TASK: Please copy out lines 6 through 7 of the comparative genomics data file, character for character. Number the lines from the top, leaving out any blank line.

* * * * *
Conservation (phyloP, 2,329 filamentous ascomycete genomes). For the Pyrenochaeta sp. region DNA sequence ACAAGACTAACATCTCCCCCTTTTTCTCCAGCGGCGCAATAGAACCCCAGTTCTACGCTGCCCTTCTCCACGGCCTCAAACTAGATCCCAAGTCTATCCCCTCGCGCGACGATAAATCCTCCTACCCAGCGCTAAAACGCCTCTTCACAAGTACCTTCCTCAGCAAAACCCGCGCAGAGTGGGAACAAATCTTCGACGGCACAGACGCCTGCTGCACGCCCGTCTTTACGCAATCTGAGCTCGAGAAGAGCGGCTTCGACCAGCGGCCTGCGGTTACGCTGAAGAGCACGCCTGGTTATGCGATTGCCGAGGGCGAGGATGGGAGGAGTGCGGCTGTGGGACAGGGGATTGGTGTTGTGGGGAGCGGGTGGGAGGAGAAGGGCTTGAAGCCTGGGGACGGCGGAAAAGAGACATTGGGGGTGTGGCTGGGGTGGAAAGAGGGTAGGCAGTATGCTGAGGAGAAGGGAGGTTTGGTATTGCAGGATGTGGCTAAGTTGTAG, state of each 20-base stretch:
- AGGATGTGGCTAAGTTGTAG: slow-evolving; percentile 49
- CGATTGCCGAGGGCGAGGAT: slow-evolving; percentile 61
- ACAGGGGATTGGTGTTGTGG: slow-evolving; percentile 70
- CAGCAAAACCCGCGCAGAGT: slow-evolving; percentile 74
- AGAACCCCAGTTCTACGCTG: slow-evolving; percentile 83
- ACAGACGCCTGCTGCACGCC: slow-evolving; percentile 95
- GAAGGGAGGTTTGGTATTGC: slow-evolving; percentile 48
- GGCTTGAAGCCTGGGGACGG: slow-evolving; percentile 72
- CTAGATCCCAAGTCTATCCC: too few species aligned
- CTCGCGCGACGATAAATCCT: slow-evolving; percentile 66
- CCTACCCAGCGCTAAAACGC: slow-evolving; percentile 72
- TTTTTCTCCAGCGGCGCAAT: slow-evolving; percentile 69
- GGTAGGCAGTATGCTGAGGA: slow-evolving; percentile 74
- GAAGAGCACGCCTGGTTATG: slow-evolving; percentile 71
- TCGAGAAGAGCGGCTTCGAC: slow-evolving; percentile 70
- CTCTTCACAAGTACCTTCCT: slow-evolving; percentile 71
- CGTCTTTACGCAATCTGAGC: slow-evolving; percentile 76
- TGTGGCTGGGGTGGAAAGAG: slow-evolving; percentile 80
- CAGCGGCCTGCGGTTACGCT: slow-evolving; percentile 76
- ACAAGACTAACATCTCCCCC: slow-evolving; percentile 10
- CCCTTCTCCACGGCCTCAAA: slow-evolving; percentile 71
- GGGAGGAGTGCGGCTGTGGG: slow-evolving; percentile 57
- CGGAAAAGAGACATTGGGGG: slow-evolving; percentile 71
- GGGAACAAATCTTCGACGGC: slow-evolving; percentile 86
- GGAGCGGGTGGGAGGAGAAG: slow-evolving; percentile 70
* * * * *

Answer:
- AGAACCCCAGTTCTACGCTG: slow-evolving; percentile 83
- ACAGACGCCTGCTGCACGCC: slow-evolving; percentile 95